Researchers have cloned the wheat rust resistance genes Lr9 and Sr43 and identified that they encode unusual kinase fusion proteins. Their research will enable new options for addressing resistance to disease in bread wheat.
Each year about 20 percent of global wheat production is lost to pests and disease, the equivalent of 3,500 grain ships. Breeding resistant cultivars is one of the most economical and environmentally friendly ways to address the problem.
The wild relatives of wheat provide a reservoir of genetic diversity for crop improvement. The Lr9 leaf rust resistance gene, for example, was originally identified in a wild goatgrass (Aegilops umbellulata). In a pioneering experiment conducted in the 1950s, Dr Ernest Sears succeeded in transferring a tiny Lr9-carrying segment of an Aegilops chromosome into bread wheat, demonstrating that it is possible to stably cross small chromosome segments from distant wild relatives.
Nearly 40 percent of the resistance genes found in bread wheat today have been crossed into wheat from wild relatives over the last 60 years. Wheat cultivars carrying Lr9 were released in the late 1960s, and Lr9 is still effective in many wheat growing areas. However, this type of breeding can lead to co-introduction of unfavorable versions of other genes from the wild relative, known as “linkage drag.”
KAUST researcher Yajun Wang used long-read sequencing to sequence the genomes of an Lr9-containing bread wheat cultivar and Ae. umbellulata. Comparison of the two genomes allowed the full reconstruction of this historic translocation. “We found that Lr9 had been introduced into wheat along with about 536 other genes from Aegilops umbellulata. Moreover, the process led to the deletion of a small fragment of the wheat genome containing 87 genes,” says Wang.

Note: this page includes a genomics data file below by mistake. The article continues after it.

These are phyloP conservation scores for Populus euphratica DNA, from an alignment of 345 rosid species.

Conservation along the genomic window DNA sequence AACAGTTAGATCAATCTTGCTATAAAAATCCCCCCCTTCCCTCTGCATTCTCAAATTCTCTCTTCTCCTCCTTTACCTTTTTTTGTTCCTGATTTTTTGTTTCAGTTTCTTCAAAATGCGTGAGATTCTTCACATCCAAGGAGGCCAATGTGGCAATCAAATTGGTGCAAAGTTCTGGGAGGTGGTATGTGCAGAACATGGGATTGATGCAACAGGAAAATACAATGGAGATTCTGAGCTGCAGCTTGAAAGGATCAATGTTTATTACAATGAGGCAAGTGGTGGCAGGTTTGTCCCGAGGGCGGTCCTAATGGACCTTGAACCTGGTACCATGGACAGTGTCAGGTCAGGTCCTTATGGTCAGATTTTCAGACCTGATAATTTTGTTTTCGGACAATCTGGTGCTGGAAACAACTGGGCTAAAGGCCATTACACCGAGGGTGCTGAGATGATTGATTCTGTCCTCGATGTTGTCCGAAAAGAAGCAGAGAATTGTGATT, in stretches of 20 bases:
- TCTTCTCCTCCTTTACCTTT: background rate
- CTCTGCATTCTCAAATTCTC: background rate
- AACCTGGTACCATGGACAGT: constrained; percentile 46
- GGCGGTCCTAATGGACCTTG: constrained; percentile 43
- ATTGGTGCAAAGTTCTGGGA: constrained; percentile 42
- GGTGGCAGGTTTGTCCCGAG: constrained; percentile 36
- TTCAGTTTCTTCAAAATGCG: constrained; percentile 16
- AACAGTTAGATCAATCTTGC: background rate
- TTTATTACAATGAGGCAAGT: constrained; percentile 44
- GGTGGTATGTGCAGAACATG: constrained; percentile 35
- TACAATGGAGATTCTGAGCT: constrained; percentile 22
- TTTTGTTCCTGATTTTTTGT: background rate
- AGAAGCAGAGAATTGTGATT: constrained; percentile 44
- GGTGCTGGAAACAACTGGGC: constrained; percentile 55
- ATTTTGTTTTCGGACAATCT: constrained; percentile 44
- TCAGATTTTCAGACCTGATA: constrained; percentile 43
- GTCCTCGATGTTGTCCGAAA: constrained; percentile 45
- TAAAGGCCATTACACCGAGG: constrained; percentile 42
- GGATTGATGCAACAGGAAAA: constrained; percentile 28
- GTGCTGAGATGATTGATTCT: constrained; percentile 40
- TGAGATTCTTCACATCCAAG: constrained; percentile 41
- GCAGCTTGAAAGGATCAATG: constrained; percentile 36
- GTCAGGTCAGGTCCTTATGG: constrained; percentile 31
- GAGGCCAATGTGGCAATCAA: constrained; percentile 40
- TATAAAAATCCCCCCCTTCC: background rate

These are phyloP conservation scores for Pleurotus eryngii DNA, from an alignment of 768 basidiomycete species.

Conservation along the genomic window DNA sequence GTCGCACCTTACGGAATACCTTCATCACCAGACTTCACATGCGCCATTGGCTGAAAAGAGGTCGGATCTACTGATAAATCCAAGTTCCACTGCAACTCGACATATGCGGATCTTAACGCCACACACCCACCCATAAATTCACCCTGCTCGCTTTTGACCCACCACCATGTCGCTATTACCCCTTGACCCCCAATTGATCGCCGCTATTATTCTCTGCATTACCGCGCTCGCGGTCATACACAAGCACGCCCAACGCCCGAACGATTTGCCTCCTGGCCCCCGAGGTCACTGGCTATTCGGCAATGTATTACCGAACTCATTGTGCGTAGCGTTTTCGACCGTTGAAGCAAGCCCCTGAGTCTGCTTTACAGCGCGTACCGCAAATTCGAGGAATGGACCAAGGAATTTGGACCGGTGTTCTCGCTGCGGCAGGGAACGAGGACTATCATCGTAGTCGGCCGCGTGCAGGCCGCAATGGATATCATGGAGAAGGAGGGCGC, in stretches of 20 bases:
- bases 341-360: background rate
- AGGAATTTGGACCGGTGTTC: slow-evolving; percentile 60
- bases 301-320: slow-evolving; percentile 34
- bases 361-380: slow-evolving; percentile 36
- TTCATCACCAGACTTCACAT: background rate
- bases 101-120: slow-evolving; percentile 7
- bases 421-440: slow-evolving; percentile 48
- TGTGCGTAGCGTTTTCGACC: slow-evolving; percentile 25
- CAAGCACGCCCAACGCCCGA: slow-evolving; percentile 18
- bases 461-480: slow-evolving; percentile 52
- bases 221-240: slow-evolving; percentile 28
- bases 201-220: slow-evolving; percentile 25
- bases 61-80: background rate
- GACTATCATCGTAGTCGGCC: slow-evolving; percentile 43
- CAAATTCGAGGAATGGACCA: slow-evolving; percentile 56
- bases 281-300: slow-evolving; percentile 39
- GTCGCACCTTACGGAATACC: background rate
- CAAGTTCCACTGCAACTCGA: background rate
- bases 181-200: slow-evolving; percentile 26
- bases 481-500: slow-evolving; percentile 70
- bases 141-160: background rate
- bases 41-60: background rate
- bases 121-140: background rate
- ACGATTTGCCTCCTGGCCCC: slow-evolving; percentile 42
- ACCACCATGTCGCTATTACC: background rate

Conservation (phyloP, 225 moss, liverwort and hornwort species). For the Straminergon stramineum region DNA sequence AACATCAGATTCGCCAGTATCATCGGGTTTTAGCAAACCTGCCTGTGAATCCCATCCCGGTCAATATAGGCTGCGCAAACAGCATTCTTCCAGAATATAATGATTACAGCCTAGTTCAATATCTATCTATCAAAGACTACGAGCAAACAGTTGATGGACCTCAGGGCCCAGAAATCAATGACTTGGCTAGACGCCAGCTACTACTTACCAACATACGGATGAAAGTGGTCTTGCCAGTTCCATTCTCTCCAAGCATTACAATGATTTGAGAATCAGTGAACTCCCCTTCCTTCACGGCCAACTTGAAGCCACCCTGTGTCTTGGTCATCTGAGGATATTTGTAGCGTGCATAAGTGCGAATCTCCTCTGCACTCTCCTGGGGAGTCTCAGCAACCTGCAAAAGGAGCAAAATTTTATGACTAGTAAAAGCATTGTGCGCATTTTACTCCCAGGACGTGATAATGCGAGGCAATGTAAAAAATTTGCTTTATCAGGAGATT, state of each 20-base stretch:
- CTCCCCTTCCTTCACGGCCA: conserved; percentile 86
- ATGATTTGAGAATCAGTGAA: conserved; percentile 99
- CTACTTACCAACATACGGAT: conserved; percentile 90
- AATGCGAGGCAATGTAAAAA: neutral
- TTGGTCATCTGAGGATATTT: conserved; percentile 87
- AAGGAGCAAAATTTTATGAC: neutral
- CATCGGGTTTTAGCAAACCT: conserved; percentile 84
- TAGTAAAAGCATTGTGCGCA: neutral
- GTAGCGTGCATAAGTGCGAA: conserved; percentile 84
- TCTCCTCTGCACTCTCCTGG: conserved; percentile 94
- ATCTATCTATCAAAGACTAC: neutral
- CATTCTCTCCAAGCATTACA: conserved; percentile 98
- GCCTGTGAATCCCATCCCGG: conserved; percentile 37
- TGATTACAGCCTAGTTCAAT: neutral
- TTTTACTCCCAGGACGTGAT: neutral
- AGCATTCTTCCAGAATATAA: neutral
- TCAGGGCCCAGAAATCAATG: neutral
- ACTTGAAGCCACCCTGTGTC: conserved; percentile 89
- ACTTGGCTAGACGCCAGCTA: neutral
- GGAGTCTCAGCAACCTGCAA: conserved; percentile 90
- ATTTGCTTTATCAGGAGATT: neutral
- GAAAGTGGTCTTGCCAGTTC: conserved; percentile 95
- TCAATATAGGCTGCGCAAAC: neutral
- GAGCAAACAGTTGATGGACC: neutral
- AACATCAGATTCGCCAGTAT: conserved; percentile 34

Similar to Lr9, the stem rust resistance gene Sr43 came from the wild tall wheatgrass (Thinopyrum elongatum).
Two teams led by Simon Krattinger and Brande Wulff cloned Lr9 and Sr43, respectively, by generating mutants and comparing their sequence to the parent genomes.
“The cloned genes can now be used to engineer bread wheat lines without linkage drag. More importantly, the genes can be combined with other cloned rust resistance genes into multigene stacks to create lines with superior and more durable resistance,” says Guotai Yu, lead researcher on the Sr43 project.
To clone Lr9, Wang developed a novel method called MutIsoSeq based on sequencing mRNA rather than genomic DNA. It combines long-read sequencing of mRNA from wild-type parental lines and short-read mRNA sequencing of mutant plants to identify candidate genes. Compared to other gene-cloning methods based on DNA sequencing, MutIsoSeq allows cheaper and faster cloning of causal genes without tedious genetic mapping, and the method can be easily applied in any basic molecular biology lab.
The cloning of Lr9 and Sr43 also revealed that the genes encode unusual kinase fusion proteins. Wheat kinases have recently emerged as a prominent new player involved in disease resistance in wheat and barley. The researchers combined large-scale mutational analysis and AlphaFold protein modeling to interpret the protein function.
“A kinase is a common enzyme that plays important roles in many cellular processes in both plants and animals, including in immunity,” says Krattinger.
“Pathogens secrete proteins that sabotage host processes, subverting the host and causing disease. Our work suggests that the fusion of these proteins to kinases may allow the host to more easily detect the presence of pathogens and trigger defense responses,” he adds.
A peculiar feature of the Sr43 gene is that it does not provide good resistance at elevated temperatures.
“Having cloned Sr43, we can now start to unravel the molecular mechanism of its temperature sensitivity. This may allow us to engineer a heat resistant version that would be better adapted to climate change,” says Wulff.
The wheat stem rust resistance gene Sr43 encodes an unusual protein kinase.
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